A web application running on a single server is completely lost if the server goes down. But with a cluster, user sessions can be replicated across servers, so that the system stays up even if one server fails. Srini Penchikala presents Tomcat 5's handling of this feature.
Memory Contention in J2EE Applications for Multiprocessor Platforms
You can scale an enterprise app on a single box by adding CPUs, right? Yes--to a point. As Deepak Goel and Ramchandar Krishnamurthy have discovered and documented, the battle for access to memory from threads on the different CPUs creates a memory contention that, in time, becomes a bottleneck. In this article, they document the phenomenon and suggest some ways to improve the situation.
With so many web application frameworks available, there's little point reinventing the wheel, especially when Struts offers remarkable extensibility. Sunil Patil introduces the three basic means of extending Struts to achieve custom web application behavior.
How to Use JMS with PHP
Java Messaging Service (JMS) is a great enterprise messaging architecture, but what if you have have a web application written in a non-Java language that wants to participate in JMS? Amir Shevat shows how PHP can be made to work with JMS.
Using Timers in J2EE Applications
J2SE gained support for scheduled tasks in 1.3, and J2EE 1.4 provides an enterprise equivalent, with transactional, scheduled callbacks provided by application containers. Debu Panda introduces J2EE timers by way of an EJB that gets scheduled services.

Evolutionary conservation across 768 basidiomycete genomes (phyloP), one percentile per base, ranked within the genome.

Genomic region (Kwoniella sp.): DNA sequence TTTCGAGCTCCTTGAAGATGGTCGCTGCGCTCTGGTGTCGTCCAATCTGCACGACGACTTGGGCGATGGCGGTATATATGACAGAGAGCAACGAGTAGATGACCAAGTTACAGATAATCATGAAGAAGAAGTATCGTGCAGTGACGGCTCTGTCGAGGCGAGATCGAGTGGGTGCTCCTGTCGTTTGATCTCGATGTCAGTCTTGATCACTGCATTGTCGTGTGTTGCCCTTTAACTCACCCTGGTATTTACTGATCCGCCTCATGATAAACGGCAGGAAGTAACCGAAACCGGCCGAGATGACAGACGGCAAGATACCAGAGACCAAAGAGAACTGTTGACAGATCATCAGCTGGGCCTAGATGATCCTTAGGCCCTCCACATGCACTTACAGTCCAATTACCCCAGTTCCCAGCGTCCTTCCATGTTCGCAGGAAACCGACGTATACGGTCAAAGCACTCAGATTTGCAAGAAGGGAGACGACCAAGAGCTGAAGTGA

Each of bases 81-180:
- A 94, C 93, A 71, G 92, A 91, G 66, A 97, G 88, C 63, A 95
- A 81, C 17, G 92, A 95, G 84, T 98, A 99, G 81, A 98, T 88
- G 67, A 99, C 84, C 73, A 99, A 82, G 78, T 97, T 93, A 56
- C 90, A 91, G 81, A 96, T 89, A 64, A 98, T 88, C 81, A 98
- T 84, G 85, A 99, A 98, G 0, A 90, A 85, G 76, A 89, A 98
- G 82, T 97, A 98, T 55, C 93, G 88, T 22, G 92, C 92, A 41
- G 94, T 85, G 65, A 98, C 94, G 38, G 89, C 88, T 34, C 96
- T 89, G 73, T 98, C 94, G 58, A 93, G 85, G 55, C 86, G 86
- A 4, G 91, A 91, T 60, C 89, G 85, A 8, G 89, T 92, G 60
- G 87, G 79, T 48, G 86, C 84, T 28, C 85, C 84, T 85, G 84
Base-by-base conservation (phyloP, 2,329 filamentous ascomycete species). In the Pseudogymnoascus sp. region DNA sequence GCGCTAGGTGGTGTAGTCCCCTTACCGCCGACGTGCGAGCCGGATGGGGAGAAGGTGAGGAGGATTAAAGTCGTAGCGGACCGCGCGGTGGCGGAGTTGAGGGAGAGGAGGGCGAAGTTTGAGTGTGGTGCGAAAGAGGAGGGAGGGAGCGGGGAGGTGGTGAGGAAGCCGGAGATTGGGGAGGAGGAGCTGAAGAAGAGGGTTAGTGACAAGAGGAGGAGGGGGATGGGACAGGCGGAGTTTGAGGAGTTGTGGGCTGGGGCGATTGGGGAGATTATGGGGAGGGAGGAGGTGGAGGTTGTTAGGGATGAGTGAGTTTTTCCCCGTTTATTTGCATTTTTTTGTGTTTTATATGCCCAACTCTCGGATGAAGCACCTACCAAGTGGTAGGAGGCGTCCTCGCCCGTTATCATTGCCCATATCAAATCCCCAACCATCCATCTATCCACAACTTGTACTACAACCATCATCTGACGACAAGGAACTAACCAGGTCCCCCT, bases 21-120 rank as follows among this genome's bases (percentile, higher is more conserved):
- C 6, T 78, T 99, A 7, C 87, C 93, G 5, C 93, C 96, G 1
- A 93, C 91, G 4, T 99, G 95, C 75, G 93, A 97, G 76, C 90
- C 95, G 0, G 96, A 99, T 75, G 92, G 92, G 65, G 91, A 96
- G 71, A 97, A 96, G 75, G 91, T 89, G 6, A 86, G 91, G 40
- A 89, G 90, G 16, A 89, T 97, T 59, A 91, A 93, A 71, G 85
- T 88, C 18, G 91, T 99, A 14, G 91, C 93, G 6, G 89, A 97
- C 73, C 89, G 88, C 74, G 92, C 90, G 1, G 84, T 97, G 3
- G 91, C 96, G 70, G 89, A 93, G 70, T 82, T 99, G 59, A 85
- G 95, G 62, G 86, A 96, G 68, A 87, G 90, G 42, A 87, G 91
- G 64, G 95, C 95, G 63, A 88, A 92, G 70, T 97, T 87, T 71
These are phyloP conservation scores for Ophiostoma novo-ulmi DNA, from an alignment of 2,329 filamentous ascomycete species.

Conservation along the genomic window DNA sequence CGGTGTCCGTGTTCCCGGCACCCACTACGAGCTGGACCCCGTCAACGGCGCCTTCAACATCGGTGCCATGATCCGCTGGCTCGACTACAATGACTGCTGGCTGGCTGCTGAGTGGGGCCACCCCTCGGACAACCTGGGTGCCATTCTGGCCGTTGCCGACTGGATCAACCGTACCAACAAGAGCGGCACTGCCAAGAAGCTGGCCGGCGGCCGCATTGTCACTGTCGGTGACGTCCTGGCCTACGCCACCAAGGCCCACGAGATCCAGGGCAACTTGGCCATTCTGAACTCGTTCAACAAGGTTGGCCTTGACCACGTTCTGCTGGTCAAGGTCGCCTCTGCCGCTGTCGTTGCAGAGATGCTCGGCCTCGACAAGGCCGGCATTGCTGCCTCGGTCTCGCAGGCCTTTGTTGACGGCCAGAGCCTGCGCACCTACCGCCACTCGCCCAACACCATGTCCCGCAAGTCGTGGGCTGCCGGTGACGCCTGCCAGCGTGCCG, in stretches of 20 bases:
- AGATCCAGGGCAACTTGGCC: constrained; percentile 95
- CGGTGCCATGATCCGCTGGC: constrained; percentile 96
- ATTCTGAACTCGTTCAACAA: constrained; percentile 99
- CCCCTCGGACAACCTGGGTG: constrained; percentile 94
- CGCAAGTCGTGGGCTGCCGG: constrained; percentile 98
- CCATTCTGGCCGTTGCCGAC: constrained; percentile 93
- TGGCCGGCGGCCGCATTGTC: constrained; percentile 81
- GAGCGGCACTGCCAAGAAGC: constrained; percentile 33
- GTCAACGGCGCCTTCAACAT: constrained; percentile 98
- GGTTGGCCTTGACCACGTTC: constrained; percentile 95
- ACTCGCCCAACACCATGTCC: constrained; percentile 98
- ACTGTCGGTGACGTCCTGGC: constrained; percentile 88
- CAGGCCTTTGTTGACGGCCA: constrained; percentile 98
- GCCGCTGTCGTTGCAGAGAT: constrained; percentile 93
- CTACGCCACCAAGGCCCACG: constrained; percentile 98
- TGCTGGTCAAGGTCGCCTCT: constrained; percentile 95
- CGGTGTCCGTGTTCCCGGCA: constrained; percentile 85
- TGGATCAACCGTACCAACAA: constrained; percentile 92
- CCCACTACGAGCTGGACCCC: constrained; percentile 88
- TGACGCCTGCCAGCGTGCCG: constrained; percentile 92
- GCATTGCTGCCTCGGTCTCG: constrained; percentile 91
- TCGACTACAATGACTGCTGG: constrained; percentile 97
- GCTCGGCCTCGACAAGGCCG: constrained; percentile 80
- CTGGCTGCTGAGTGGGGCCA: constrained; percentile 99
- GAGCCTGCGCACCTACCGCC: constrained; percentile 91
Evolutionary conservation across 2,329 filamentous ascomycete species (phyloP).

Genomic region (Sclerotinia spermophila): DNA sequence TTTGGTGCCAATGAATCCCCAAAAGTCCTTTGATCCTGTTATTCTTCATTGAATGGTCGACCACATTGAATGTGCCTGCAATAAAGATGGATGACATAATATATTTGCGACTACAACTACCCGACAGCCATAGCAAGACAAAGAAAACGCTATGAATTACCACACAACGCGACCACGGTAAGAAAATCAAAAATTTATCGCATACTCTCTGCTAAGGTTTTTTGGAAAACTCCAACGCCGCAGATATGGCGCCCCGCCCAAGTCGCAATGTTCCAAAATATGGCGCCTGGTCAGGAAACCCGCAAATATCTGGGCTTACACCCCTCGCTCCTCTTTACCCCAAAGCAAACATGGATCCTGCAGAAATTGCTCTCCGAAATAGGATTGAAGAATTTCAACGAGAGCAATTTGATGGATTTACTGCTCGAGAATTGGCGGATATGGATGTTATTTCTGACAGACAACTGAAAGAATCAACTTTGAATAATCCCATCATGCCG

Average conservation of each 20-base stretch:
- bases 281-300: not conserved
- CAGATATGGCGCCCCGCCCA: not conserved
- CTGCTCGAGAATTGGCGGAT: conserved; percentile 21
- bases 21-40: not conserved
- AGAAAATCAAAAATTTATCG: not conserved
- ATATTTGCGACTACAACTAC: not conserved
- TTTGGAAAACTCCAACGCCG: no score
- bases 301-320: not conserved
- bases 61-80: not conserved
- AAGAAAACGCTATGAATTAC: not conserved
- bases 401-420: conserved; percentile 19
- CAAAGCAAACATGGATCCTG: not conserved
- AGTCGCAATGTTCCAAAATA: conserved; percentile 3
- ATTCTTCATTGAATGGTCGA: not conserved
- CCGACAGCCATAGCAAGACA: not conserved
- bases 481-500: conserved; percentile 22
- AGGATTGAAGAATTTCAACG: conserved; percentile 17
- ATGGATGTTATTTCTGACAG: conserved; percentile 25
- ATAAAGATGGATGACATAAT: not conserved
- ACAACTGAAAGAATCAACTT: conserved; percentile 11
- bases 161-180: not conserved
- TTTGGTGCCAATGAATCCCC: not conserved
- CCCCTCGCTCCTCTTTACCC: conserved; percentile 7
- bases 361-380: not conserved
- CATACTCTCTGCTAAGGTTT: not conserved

XML Messaging Using JBoss
Simple communication in an enterprise system is possible through various schemes, but not all of them answer the question of coordination. Benoit Aumars presents a hypothetical case study that shows how generating and sharing information in XML is made easier with Java Messaging Service (JMS) and Java Management Extensions (JMX).
Monitoring Session Replication in J2EE Clusters
Session replication is critical for running enterprise-class application servers, but tracking down problems in J2EE clusters can be difficult. Fermin Castro introduces techniques for monitoring and measuring how well your cluster is replicating sessions.
Designing J2EE Applications for Real-Life Clustered Environments
What works on a single server can crash and burn in a cluster. In this article, the authors draw from their practical experience to list and discuss some critical considerations when building J2EE applications so that they can be deployed in a clustered environment without requiring any code changes.